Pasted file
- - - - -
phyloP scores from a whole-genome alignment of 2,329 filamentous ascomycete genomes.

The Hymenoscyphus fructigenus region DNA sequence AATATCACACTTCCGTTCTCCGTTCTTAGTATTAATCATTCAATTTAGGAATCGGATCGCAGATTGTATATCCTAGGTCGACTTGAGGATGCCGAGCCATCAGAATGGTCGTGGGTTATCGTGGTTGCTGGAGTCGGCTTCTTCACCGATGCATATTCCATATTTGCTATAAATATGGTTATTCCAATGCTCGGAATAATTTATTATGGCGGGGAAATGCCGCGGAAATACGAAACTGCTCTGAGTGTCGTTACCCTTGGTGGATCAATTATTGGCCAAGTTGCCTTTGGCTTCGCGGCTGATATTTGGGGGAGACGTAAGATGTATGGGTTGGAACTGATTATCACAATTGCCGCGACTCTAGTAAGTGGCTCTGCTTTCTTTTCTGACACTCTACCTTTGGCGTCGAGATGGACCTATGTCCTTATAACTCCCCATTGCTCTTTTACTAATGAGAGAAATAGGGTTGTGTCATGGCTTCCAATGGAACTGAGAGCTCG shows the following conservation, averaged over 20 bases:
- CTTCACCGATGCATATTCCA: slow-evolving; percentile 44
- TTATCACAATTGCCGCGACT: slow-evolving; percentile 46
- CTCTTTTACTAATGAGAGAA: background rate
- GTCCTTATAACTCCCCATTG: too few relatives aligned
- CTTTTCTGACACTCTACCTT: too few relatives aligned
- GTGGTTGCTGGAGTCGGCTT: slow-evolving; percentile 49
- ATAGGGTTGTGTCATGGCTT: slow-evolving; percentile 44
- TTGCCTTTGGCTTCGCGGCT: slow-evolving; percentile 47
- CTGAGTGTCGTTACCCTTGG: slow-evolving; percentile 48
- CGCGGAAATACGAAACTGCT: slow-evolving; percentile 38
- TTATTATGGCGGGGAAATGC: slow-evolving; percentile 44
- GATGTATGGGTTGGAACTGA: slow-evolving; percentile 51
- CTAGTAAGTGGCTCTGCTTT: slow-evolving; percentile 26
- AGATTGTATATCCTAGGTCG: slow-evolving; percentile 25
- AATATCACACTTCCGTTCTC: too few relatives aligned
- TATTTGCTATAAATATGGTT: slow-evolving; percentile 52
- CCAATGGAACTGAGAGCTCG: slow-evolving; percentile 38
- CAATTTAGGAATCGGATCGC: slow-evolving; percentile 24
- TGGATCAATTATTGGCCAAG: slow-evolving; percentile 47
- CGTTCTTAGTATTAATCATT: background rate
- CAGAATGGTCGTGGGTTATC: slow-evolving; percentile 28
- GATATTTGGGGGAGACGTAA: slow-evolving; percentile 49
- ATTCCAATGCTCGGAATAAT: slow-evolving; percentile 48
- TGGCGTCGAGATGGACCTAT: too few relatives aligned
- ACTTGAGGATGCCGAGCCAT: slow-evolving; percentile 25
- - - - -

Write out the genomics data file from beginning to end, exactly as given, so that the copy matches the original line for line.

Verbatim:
phyloP scores from a whole-genome alignment of 2,329 filamentous ascomycete genomes.

The Hymenoscyphus fructigenus region DNA sequence AATATCACACTTCCGTTCTCCGTTCTTAGTATTAATCATTCAATTTAGGAATCGGATCGCAGATTGTATATCCTAGGTCGACTTGAGGATGCCGAGCCATCAGAATGGTCGTGGGTTATCGTGGTTGCTGGAGTCGGCTTCTTCACCGATGCATATTCCATATTTGCTATAAATATGGTTATTCCAATGCTCGGAATAATTTATTATGGCGGGGAAATGCCGCGGAAATACGAAACTGCTCTGAGTGTCGTTACCCTTGGTGGATCAATTATTGGCCAAGTTGCCTTTGGCTTCGCGGCTGATATTTGGGGGAGACGTAAGATGTATGGGTTGGAACTGATTATCACAATTGCCGCGACTCTAGTAAGTGGCTCTGCTTTCTTTTCTGACACTCTACCTTTGGCGTCGAGATGGACCTATGTCCTTATAACTCCCCATTGCTCTTTTACTAATGAGAGAAATAGGGTTGTGTCATGGCTTCCAATGGAACTGAGAGCTCG shows the following conservation, averaged over 20 bases:
- CTTCACCGATGCATATTCCA: slow-evolving; percentile 44
- TTATCACAATTGCCGCGACT: slow-evolving; percentile 46
- CTCTTTTACTAATGAGAGAA: background rate
- GTCCTTATAACTCCCCATTG: too few relatives aligned
- CTTTTCTGACACTCTACCTT: too few relatives aligned
- GTGGTTGCTGGAGTCGGCTT: slow-evolving; percentile 49
- ATAGGGTTGTGTCATGGCTT: slow-evolving; percentile 44
- TTGCCTTTGGCTTCGCGGCT: slow-evolving; percentile 47
- CTGAGTGTCGTTACCCTTGG: slow-evolving; percentile 48
- CGCGGAAATACGAAACTGCT: slow-evolving; percentile 38
- TTATTATGGCGGGGAAATGC: slow-evolving; percentile 44
- GATGTATGGGTTGGAACTGA: slow-evolving; percentile 51
- CTAGTAAGTGGCTCTGCTTT: slow-evolving; percentile 26
- AGATTGTATATCCTAGGTCG: slow-evolving; percentile 25
- AATATCACACTTCCGTTCTC: too few relatives aligned
- TATTTGCTATAAATATGGTT: slow-evolving; percentile 52
- CCAATGGAACTGAGAGCTCG: slow-evolving; percentile 38
- CAATTTAGGAATCGGATCGC: slow-evolving; percentile 24
- TGGATCAATTATTGGCCAAG: slow-evolving; percentile 47
- CGTTCTTAGTATTAATCATT: background rate
- CAGAATGGTCGTGGGTTATC: slow-evolving; percentile 28
- GATATTTGGGGGAGACGTAA: slow-evolving; percentile 49
- ATTCCAATGCTCGGAATAAT: slow-evolving; percentile 48
- TGGCGTCGAGATGGACCTAT: too few relatives aligned
- ACTTGAGGATGCCGAGCCAT: slow-evolving; percentile 25